Istanbul sits at the divide of Asia and mainland Europe and has been somewhat of a big deal for several empires in history. Fantastically important events have occurred here over the last two thousand years that we had very little prior knowledge of, though the architecture left behind stands as a conspicuous and impressive reminder of this past. It is also a vast place; with a population that dwarfs London and with city limits that sprawl much further than a man can reasonably ride in one day. The result is a labyrinth of a city built on eclectic influences, where a guide book is as useful or as useless as you want it to be. You could likely live in Istanbul for a year and still find an exciting new district, some new detail in the Hagia Sophia, an alternative eatery, or realise that an entire century of history is hidden away next to your house. Most endearing though, is the intangible sense of effortless cool which it seems to now enjoy, and which is no longer easily found in established European or Australian cities. It is a coolness that allows you to chill out on the streets enjoying an evening beer while listening to buskers, without fearing arrest or impending chaos.

Initially a church, later a mosque, now a museum: the impressive Hagia Sophia

We were captivated and very much sold on this place from the outset, and if ever we should be a little fed up in the future, a week in Istanbul would likely be a good tonic.

Quiet in the mornings, not so at night.

The Gelata Tower, used previously to learn how to fly, apparently.

The Deceptive Black Sea Coast

Our experience of the Black Sea coastal route can be conveniently divided into two halves: the first from the Georgian border to the pleasant coastal town of Sinop, and the second from Sinop to Istanbul. The first half was predominantly boring; we were rained on, slept in some very dubious locations between largely uninspiring cities, and other than providing the first puncture of our trip, did little to stir our senses. The second half however, was an absolute humdinger. The ride along the Turkish coast is in no way the easy or direct route to take across Turkey (as we had thought), however, the inconvenience is compensated for in spades, by an area of natural beauty that should drop even the stiffest of jaw.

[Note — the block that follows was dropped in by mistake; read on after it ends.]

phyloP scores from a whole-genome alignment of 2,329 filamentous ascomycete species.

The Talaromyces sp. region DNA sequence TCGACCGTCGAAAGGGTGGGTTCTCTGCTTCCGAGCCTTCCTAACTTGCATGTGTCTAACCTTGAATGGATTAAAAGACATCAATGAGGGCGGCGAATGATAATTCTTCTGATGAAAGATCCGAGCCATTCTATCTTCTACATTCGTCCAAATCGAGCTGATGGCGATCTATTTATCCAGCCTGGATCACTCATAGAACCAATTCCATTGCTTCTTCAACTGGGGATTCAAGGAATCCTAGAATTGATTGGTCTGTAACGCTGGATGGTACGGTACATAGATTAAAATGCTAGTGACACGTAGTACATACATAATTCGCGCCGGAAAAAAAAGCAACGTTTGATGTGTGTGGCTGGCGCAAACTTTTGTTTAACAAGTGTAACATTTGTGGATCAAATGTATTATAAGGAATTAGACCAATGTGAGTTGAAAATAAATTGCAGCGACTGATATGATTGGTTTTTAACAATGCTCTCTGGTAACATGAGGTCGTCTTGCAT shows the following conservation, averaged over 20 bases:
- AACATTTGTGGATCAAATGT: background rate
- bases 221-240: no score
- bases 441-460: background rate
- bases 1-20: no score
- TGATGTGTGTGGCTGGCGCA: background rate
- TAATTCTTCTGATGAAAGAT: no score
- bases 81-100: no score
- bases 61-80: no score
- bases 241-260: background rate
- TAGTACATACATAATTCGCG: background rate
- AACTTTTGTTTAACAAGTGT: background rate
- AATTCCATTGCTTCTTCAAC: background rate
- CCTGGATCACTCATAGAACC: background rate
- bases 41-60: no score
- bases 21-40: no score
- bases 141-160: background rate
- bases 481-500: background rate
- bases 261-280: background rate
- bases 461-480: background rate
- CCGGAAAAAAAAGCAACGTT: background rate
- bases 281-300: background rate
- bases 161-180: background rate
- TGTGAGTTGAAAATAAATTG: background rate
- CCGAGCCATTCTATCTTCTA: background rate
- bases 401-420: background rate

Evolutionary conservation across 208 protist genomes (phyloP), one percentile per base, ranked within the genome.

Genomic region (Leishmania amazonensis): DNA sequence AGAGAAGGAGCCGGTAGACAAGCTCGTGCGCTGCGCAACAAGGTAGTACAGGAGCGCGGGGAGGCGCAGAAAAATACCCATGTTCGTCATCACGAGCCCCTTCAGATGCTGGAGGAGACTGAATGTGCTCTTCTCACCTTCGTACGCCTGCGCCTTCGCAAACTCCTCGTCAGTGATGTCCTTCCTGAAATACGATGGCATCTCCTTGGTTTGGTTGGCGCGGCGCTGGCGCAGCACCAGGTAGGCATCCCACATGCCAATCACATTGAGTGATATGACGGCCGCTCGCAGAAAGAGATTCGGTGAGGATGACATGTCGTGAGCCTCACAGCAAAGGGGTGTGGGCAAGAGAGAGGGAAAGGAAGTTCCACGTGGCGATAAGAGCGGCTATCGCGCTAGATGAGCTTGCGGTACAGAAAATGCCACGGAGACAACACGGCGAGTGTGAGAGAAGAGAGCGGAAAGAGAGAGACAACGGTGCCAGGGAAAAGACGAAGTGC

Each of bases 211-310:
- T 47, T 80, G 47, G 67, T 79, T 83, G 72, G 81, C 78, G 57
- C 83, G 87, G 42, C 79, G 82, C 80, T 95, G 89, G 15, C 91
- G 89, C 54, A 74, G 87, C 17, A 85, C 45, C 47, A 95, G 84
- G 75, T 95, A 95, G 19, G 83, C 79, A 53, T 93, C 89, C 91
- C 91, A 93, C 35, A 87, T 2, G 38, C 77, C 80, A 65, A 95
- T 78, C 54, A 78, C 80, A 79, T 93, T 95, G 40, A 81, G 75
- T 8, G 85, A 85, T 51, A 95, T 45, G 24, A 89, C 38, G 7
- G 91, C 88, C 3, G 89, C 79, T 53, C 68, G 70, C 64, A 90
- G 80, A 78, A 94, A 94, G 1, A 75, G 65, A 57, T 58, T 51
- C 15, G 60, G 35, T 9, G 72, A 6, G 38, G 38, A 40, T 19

A week into this leg, we crossed paths with a Swiss chap who was part-way through an attempt to walk around the world, and who seemed surprisingly chipper for a man intending to spend the next six years of his life inching around the globe at 40km per day. As we spoke about our proposed route he couldn’t help but chuckle through his broken English at the conditions that awaited us: ‘oh yeah, it’s steep’. And when a walker warns of severe inclines, the prospect for a cyclist is – to say the least – a little bleak.

Things started off relatively easily….

….and then became less so.

Indeed, the roads winding along the coastal cliffs appeared to be about as steep as a road could feasibly be and demanded us to adopt the monotonous routine of gaining a few hundred meters altitude, before returning to sea level, then repeating this exercise for around 400km. The terrain combined with the lingering Turkish summer to provide arguably our toughest riding so far, and the subsequent memorable quote: ‘I’m even sweating through my eyeballs’; which was as ridiculous as it was (or at least seemed) plausible. This would all have been utter misery had it not been for the quite outrageous backdrop through which we were riding a bicycle. Without wanting to wax lyrical about this; it would be fair to assume that in the global contest for great coastal routes, Turkey’s Black Sea would certainly be a podium finisher.

An excellent cliff-top camp spot.

Lunch overlooking Amasra.

A reasonable slice of effort has been required to make it across Turkey and although we’ve barely scratched the surface during our time here, we have so far been surprisingly impressed with this underrated country. Though admittedly, next time we’ll probably favour something with a motor for the crossing.

Finally, in bicycle news, the Chinese bike options have shown their true colours over the last fortnight, and have done so in quite spectacular fashion. It appeared in fact, that every component had been programmed by Shimano to spontaneously fail after successfully covering 5,000km, which certainly added to the climbing woes. However, with a little tinkering from the multi-tool and some stitch-up work from the duct tape, we were able to limp the injured steed the final few hundred kilometres to Istanbul for some fine tuning/complete overhaul.